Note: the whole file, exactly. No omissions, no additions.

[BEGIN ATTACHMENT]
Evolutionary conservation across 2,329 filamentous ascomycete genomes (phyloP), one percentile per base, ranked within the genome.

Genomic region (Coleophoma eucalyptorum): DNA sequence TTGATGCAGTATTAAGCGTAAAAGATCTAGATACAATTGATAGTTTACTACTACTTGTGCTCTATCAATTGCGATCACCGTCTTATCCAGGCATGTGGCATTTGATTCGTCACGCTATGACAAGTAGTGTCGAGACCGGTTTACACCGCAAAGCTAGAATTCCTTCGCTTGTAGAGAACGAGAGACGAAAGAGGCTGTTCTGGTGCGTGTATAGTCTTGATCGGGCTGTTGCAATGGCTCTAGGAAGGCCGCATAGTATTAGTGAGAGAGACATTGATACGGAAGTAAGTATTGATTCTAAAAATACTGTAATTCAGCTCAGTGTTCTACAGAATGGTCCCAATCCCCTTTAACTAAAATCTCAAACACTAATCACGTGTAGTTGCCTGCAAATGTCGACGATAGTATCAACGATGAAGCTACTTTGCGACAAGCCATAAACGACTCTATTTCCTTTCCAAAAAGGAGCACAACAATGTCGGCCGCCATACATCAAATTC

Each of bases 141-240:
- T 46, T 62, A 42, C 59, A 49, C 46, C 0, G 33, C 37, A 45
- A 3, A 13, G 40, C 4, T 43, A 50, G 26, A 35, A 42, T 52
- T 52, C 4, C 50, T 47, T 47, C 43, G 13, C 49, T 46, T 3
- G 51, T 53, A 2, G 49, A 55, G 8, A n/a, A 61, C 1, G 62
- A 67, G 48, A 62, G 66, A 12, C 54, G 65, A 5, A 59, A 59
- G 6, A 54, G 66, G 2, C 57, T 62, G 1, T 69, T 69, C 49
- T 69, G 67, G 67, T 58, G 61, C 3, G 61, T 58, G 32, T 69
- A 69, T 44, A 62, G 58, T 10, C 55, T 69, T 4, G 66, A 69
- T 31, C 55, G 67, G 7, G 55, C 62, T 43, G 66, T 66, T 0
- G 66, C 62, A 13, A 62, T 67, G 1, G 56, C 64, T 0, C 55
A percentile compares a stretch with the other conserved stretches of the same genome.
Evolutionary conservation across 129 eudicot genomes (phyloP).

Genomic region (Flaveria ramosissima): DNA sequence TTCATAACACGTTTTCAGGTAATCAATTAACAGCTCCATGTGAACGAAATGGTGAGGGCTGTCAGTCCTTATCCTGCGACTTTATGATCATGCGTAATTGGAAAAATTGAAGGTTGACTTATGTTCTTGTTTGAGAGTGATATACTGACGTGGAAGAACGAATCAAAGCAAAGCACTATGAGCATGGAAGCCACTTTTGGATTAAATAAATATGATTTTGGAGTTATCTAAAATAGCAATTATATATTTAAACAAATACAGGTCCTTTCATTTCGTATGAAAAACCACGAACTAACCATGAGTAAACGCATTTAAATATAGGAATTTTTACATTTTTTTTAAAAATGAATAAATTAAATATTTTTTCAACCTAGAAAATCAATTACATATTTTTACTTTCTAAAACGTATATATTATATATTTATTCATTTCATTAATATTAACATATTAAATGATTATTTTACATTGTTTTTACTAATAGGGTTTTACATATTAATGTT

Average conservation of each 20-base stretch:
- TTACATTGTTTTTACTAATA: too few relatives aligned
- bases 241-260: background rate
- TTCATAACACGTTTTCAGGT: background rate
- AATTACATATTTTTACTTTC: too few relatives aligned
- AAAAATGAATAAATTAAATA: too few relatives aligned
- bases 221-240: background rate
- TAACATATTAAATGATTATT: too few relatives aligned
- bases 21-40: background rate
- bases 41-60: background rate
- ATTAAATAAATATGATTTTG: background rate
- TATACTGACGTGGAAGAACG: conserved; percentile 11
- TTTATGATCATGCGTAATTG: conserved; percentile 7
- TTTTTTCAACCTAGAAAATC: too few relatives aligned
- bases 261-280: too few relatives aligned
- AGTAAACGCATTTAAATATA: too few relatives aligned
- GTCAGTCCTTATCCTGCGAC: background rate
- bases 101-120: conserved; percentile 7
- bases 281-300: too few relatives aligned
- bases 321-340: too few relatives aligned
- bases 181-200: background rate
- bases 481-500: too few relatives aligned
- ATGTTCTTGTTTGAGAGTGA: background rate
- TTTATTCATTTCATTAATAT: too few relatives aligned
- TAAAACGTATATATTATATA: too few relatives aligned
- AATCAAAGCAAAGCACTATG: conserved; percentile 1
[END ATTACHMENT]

Evolutionary conservation across 2,329 filamentous ascomycete genomes (phyloP), one percentile per base, ranked within the genome.

Genomic region (Coleophoma eucalyptorum): DNA sequence TTGATGCAGTATTAAGCGTAAAAGATCTAGATACAATTGATAGTTTACTACTACTTGTGCTCTATCAATTGCGATCACCGTCTTATCCAGGCATGTGGCATTTGATTCGTCACGCTATGACAAGTAGTGTCGAGACCGGTTTACACCGCAAAGCTAGAATTCCTTCGCTTGTAGAGAACGAGAGACGAAAGAGGCTGTTCTGGTGCGTGTATAGTCTTGATCGGGCTGTTGCAATGGCTCTAGGAAGGCCGCATAGTATTAGTGAGAGAGACATTGATACGGAAGTAAGTATTGATTCTAAAAATACTGTAATTCAGCTCAGTGTTCTACAGAATGGTCCCAATCCCCTTTAACTAAAATCTCAAACACTAATCACGTGTAGTTGCCTGCAAATGTCGACGATAGTATCAACGATGAAGCTACTTTGCGACAAGCCATAAACGACTCTATTTCCTTTCCAAAAAGGAGCACAACAATGTCGGCCGCCATACATCAAATTC

Each of bases 141-240:
- T 46, T 62, A 42, C 59, A 49, C 46, C 0, G 33, C 37, A 45
- A 3, A 13, G 40, C 4, T 43, A 50, G 26, A 35, A 42, T 52
- T 52, C 4, C 50, T 47, T 47, C 43, G 13, C 49, T 46, T 3
- G 51, T 53, A 2, G 49, A 55, G 8, A n/a, A 61, C 1, G 62
- A 67, G 48, A 62, G 66, A 12, C 54, G 65, A 5, A 59, A 59
- G 6, A 54, G 66, G 2, C 57, T 62, G 1, T 69, T 69, C 49
- T 69, G 67, G 67, T 58, G 61, C 3, G 61, T 58, G 32, T 69
- A 69, T 44, A 62, G 58, T 10, C 55, T 69, T 4, G 66, A 69
- T 31, C 55, G 67, G 7, G 55, C 62, T 43, G 66, T 66, T 0
- G 66, C 62, A 13, A 62, T 67, G 1, G 56, C 64, T 0, C 55
A percentile compares a stretch with the other conserved stretches of the same genome.
Evolutionary conservation across 129 eudicot genomes (phyloP).

Genomic region (Flaveria ramosissima): DNA sequence TTCATAACACGTTTTCAGGTAATCAATTAACAGCTCCATGTGAACGAAATGGTGAGGGCTGTCAGTCCTTATCCTGCGACTTTATGATCATGCGTAATTGGAAAAATTGAAGGTTGACTTATGTTCTTGTTTGAGAGTGATATACTGACGTGGAAGAACGAATCAAAGCAAAGCACTATGAGCATGGAAGCCACTTTTGGATTAAATAAATATGATTTTGGAGTTATCTAAAATAGCAATTATATATTTAAACAAATACAGGTCCTTTCATTTCGTATGAAAAACCACGAACTAACCATGAGTAAACGCATTTAAATATAGGAATTTTTACATTTTTTTTAAAAATGAATAAATTAAATATTTTTTCAACCTAGAAAATCAATTACATATTTTTACTTTCTAAAACGTATATATTATATATTTATTCATTTCATTAATATTAACATATTAAATGATTATTTTACATTGTTTTTACTAATAGGGTTTTACATATTAATGTT

Average conservation of each 20-base stretch:
- TTACATTGTTTTTACTAATA: too few relatives aligned
- bases 241-260: background rate
- TTCATAACACGTTTTCAGGT: background rate
- AATTACATATTTTTACTTTC: too few relatives aligned
- AAAAATGAATAAATTAAATA: too few relatives aligned
- bases 221-240: background rate
- TAACATATTAAATGATTATT: too few relatives aligned
- bases 21-40: background rate
- bases 41-60: background rate
- ATTAAATAAATATGATTTTG: background rate
- TATACTGACGTGGAAGAACG: conserved; percentile 11
- TTTATGATCATGCGTAATTG: conserved; percentile 7
- TTTTTTCAACCTAGAAAATC: too few relatives aligned
- bases 261-280: too few relatives aligned
- AGTAAACGCATTTAAATATA: too few relatives aligned
- GTCAGTCCTTATCCTGCGAC: background rate
- bases 101-120: conserved; percentile 7
- bases 281-300: too few relatives aligned
- bases 321-340: too few relatives aligned
- bases 181-200: background rate
- bases 481-500: too few relatives aligned
- ATGTTCTTGTTTGAGAGTGA: background rate
- TTTATTCATTTCATTAATAT: too few relatives aligned
- TAAAACGTATATATTATATA: too few relatives aligned
- AATCAAAGCAAAGCACTATG: conserved; percentile 1